This project will improve theoretical understanding of evolutionary dynamics and the real-world implications in infectious disease dynamics.

Evolutionary dynamics play a vital role in the dynamics of many diseases, ranging from infectious diseases like COVID-19, to non-communicable diseases such as cancer. Working with a supervisory team that spans both University of Liverpool and UK Health Security Agency (formerly Public Health England), this position aims to improve our theoretical understanding of evolutionary dynamics and how these can be applied to real-world healthcare challenges. In addition to academic research, this position will allow the candidate to work closely with the Infectious Disease Modelling Team at UKHSA, providing insight into how mathematics is used within the civil service.

There are three key goals within this project. Firstly, we aim to further understanding of the influence of population structure (how individuals in a population interact and compete) affects the strength of natural selection. Secondly, we will explore the relationship between theoretical models and real-world systems, identifying how model parameters translate to real-world dynamics. Thirdly, we will apply our theory and models to the real-world system of COVID-19 Variants of Concern, using data from UKHSA.

The project will use a range of mathematical techniques, including stochastic models, differential equations, Taylor series, asymptotic analysis, and Bayesian statistics. The student will also gain experience working with healthcare data and coding skills, either in R, Matlab, Python, or Julia.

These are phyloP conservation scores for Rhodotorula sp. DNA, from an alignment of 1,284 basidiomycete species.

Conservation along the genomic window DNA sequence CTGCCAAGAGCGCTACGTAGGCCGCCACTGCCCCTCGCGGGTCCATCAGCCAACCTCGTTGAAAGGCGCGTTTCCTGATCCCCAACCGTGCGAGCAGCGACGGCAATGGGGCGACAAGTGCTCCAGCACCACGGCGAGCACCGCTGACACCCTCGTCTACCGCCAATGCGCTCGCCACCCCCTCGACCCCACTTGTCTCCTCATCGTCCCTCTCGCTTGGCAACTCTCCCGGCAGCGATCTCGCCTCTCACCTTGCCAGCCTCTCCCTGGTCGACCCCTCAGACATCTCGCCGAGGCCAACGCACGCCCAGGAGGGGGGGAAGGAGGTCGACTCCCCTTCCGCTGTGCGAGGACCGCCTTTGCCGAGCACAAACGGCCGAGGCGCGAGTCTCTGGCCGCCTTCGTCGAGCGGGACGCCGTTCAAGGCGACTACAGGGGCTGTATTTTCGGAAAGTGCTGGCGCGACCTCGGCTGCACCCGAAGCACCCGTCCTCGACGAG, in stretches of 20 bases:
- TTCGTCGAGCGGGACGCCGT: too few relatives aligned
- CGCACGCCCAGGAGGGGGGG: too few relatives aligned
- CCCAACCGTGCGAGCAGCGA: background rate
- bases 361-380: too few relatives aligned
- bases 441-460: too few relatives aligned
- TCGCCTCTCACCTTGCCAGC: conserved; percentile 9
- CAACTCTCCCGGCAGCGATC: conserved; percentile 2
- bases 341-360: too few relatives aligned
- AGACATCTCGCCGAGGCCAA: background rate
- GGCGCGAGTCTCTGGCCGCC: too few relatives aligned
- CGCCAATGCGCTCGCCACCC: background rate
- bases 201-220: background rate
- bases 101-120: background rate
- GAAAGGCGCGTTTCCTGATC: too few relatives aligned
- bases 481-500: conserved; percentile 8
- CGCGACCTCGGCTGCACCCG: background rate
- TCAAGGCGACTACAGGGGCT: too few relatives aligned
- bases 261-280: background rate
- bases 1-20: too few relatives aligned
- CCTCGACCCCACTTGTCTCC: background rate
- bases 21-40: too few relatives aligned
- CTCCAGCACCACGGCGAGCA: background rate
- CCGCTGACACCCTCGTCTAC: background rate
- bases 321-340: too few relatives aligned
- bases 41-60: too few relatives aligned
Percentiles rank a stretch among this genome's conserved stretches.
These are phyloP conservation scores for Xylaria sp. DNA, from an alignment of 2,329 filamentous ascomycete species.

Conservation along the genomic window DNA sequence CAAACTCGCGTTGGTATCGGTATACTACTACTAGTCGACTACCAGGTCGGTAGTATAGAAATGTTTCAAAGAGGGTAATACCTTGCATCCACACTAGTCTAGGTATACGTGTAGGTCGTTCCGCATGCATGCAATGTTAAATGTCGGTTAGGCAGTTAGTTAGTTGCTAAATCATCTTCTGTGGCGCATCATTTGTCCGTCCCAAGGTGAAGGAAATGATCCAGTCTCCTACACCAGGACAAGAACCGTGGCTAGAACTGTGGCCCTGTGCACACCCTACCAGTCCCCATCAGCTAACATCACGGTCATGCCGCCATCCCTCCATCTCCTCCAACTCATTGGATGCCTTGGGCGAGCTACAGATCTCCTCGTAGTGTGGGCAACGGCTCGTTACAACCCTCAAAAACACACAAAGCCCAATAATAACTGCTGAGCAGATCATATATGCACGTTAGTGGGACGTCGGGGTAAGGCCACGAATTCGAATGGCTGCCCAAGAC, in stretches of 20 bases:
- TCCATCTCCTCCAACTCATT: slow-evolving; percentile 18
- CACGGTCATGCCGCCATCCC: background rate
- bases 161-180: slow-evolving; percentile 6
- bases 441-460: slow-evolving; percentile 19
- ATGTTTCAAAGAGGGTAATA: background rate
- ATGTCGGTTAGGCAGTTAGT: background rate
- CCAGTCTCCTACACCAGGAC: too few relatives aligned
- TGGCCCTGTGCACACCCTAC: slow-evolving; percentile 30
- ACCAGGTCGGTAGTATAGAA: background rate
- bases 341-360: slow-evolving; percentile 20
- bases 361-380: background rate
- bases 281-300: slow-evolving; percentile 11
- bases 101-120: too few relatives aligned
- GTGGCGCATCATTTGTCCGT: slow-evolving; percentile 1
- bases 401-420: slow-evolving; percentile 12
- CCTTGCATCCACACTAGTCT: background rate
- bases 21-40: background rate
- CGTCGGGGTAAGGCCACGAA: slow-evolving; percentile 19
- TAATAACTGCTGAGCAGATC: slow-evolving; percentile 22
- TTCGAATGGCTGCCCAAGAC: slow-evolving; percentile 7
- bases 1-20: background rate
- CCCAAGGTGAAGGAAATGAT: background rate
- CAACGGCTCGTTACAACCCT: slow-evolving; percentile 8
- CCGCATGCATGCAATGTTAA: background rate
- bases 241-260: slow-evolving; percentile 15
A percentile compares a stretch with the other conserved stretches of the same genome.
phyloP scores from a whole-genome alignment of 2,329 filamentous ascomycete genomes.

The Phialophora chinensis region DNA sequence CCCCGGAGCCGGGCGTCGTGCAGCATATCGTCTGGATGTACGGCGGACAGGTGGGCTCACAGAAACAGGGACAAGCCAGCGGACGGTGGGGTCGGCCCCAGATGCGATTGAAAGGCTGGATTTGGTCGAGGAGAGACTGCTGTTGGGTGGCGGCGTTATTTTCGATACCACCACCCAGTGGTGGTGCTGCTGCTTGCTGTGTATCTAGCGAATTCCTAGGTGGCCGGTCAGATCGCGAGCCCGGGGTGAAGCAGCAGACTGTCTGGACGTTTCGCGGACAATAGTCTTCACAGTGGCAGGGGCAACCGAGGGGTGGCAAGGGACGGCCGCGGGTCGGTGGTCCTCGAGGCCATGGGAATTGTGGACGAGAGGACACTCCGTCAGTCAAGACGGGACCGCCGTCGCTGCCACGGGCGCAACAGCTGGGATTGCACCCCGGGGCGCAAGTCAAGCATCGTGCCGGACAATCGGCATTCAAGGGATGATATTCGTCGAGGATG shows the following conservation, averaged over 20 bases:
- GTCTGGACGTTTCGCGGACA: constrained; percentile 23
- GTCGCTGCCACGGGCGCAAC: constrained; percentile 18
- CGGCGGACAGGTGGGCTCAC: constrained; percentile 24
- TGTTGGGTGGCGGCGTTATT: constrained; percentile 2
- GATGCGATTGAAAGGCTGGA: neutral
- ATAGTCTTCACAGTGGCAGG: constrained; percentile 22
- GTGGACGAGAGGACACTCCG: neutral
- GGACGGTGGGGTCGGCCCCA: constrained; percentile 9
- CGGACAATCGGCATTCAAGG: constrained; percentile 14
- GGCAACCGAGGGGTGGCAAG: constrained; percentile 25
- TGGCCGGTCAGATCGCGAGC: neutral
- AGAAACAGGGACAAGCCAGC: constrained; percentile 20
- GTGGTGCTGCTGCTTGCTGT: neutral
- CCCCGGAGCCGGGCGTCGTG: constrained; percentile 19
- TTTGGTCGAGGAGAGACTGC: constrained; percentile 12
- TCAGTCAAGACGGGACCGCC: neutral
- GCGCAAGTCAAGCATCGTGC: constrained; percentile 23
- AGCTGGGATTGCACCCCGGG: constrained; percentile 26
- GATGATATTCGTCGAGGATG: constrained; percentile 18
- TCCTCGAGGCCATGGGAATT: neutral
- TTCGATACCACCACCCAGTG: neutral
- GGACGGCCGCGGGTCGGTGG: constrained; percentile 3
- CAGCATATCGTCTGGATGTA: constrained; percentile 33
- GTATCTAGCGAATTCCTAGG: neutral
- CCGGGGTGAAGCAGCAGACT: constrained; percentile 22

The student will be based in the Mathematical Sciences department, which has over 60 current PhD students. Within this department, there are three Lecturers working in Infectious Disease Modelling, alongside 2 PhD students and 1 postdoctoral researcher, providing a collegiate environment for the student. The team at UKHSA consists of 13 permanent staff (comprising Modellers and Data Scientists), who will work closely with the student. There is also scope for collaboration with colleagues in IVES at University of Liverpool or Mathematics at University of Manchester.

The primary supervisor is Dr. Christopher Overton, Lecturer in Mathematics for Healthcare at University of Liverpool and Principal Infectious Disease Modeller at UKHSA. The secondary supervisor is Professor Kieran Sharkey, Professor of Applied Mathematics at University of Liverpool. The third supervisor is Dr. Robert Paton, Senior Infectious Disease Modeller at UKHSA.

PhD position
University of Liverpool
United Kingdom
Closing date
February 13th, 2023
Posted on
January 17th, 2023 17:31
Last updated
January 17th, 2023 17:31